“The failure to act is much more often the product of inner, emotional resistance than external resistance. To move forward you must give up your story, whether it is excuses about your childhood, lack of education, your “bad luck”, your unsupportive family, your low metabolism, etc”
When I meet people at a party and they find out that I coach weight loss and fitness for a living, they’re always curious as to who I work with and I tell them…
“I work with procrastinators. I work with people who chronically put things off until the problem is so big they need help fixing it.”
And WE”RE ALL GUILTY OF IT.
I spent an entire YEAR just focusing on beating procrastination. It was my only goal and I still struggle with it.
You see something on your schedule like “go to the gym tonight” and you procrastinate and you keep putting it off, secretly hoping it will just go away.
Like magical thinking “If I ignore this extra 20 or 30 pounds I have long enough, maybe it will just go away”
But it doesn’t that extra 10 becomes 20 then an extra 30. And soon you’re in trouble because no it’s dragging you down. And this overweight person you see in the mirror is absolutely not the person you see yourself as.
And now you have a REAL problem.
Here’s a way to beat your internal resistance and procrastination from a Navy SEAL.
I read about a guy named Bobby Gassoff. Bobby grew up the son of an NHL defenseman. and went on to captain the University of Michigans hockey team.
After college Bobby was playing some minor league hockey when her felt the calling to serve his country. He quit hockey and joined The Navy SEALS.
Bobby and everyone else in BUDS training was an athletic freak when they got there. But during “hell week” the prospective SEALS run the equivalent of 3 Full marathon while carrying hundred of pounds of gear on less than 30min sleep a night(if any) for a full week.
The program is designed to seperate the the toughest from the rest.
On the second day of hell week, the skin around Bobby’s armpits and groin had been worn away by the wet sand. One of hs teammates-the winner of the Navy pentathlon and the best runner and swimmer in the group-had just rung the bell and quit.
Bobby decided he would just focus on the next single step he had to take. The thought of what he was going to have to go through for the rest of training was just too overwhelming, so he put it out of his head.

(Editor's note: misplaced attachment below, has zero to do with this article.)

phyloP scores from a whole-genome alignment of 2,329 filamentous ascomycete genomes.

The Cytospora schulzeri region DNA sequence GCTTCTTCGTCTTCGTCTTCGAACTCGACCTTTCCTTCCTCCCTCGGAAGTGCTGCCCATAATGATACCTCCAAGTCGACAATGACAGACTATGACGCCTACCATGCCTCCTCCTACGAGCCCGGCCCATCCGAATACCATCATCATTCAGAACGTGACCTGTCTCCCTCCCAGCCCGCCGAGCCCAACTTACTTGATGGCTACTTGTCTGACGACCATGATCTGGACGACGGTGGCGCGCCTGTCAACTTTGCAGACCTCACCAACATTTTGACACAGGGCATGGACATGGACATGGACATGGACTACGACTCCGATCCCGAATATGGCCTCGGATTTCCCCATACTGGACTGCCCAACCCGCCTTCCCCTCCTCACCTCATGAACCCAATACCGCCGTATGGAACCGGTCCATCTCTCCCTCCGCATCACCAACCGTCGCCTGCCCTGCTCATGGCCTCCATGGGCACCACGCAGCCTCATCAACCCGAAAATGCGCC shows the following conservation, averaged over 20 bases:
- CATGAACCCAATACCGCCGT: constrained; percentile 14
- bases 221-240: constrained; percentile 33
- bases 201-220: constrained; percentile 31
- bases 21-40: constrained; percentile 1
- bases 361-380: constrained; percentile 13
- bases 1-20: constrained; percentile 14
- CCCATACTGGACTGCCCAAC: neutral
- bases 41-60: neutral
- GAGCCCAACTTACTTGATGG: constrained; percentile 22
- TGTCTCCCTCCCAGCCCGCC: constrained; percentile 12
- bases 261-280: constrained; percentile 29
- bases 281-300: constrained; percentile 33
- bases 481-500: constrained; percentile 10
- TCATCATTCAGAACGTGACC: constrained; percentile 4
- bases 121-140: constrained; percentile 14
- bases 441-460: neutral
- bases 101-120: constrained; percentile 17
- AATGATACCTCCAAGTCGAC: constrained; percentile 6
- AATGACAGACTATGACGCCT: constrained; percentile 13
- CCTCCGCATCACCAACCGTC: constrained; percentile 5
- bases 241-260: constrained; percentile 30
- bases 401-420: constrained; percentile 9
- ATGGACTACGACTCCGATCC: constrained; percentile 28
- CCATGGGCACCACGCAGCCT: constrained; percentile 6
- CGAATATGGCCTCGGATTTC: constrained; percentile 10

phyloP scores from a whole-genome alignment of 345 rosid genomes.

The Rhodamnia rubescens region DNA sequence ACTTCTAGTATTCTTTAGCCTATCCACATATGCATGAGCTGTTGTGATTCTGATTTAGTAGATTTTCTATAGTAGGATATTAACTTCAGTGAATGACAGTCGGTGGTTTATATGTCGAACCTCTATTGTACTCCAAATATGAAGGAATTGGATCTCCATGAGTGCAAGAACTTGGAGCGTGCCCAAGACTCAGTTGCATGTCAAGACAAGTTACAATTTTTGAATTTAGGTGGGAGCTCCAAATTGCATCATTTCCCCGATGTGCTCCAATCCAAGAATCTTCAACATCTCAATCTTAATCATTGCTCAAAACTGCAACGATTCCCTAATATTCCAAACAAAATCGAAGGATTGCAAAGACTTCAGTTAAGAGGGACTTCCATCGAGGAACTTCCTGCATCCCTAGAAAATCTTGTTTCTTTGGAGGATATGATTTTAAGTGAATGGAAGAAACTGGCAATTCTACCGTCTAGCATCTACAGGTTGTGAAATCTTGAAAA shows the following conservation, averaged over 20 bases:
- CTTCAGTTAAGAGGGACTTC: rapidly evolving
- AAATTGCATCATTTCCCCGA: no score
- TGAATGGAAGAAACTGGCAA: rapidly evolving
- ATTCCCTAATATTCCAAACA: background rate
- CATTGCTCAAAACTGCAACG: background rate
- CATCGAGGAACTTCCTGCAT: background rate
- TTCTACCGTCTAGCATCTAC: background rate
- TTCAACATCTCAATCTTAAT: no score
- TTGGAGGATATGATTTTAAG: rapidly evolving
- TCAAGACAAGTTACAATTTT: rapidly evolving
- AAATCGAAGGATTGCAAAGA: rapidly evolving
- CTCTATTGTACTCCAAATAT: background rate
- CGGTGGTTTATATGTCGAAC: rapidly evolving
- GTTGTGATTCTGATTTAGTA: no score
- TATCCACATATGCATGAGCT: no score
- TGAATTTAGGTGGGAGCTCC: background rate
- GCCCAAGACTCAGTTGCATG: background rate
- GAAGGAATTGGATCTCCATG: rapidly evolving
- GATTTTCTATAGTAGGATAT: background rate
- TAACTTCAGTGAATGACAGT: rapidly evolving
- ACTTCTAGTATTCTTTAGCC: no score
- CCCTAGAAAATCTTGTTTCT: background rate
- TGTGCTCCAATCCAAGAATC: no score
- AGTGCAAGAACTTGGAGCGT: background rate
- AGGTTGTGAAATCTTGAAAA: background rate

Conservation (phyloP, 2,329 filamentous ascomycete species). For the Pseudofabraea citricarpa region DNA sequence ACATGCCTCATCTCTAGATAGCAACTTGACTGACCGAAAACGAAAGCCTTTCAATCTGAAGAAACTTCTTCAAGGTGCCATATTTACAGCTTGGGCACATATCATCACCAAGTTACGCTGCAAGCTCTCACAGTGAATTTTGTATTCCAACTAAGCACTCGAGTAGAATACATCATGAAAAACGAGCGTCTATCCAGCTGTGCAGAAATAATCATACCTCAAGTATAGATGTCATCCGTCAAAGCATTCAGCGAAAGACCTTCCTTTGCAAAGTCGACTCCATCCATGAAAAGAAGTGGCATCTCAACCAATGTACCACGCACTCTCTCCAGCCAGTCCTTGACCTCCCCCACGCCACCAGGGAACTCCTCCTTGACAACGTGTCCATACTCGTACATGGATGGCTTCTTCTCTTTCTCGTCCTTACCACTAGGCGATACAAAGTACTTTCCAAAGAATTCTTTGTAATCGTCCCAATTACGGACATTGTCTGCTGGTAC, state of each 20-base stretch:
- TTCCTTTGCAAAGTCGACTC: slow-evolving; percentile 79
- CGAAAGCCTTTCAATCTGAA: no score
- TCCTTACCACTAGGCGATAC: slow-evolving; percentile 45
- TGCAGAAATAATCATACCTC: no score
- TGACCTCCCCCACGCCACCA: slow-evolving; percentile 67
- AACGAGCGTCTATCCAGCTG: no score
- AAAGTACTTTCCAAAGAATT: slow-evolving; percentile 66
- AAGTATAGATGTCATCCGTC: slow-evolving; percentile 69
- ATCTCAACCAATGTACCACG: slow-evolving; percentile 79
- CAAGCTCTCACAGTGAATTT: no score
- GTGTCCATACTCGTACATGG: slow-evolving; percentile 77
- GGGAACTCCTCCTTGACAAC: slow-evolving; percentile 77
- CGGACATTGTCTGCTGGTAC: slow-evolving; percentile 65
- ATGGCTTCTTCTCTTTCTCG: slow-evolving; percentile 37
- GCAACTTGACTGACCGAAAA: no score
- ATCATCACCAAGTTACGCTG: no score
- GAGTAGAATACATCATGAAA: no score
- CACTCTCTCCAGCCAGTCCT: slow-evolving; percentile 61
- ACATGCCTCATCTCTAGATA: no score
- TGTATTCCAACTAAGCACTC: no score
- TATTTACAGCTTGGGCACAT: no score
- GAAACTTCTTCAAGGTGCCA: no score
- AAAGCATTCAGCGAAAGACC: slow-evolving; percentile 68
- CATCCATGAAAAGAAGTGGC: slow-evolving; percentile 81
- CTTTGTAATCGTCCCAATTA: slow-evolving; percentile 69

He put one foot in front of the other, then thought about the next step after that.
In a few minutes thsat trainees got to eat lunch, the instructors would call out all of the brutal activities scheduled for the rest of the day- a tactic designed to see who would be distracted and disheartened.
Now is losing 10-20 even 50 pounds the equivelant of Navy SEAL training? No not really.
When you lose focus and start to get overwhelmed by the sheer volume of the work ahead of you, you’re increasing the chances you’re going to quit.
Or even worse never get started in the first place.
Instead of thinking too broad with your focus, like “how the hell am I going to be able to get this 30 pounds off by springtime!” .
Instead think about…
A first step.
Get that done and go through the process again.
What’s your next step?
Like.. Next I’ll eat a sensible lunch.
When that’s done.
I’ll have a protein drink at 2pm.
When that’d done.
I’ll leave work and drive straight to the gym at 6pm, if I go home I’ll never leave.
And so on and so on.
It’s like I tell new Fitness Boot Campers, not to worry about the workouts the first month.
Just focus on getting in their car and pointing it at in the direction of the gym and get here and walk in.
Not how will I feel, how much weight will I be able to lift, will we have to run, will I make it?
The workouts aren’t what you’re practicing.
The point the car at the gym and walk in is the habit you have to FOCUS on because that’s the….
What’s your first step?
What do you need to do this day this minute to overcome your own internal resistance and make this day your best.
I know you can do it.
Take that first step today.
I believe in you.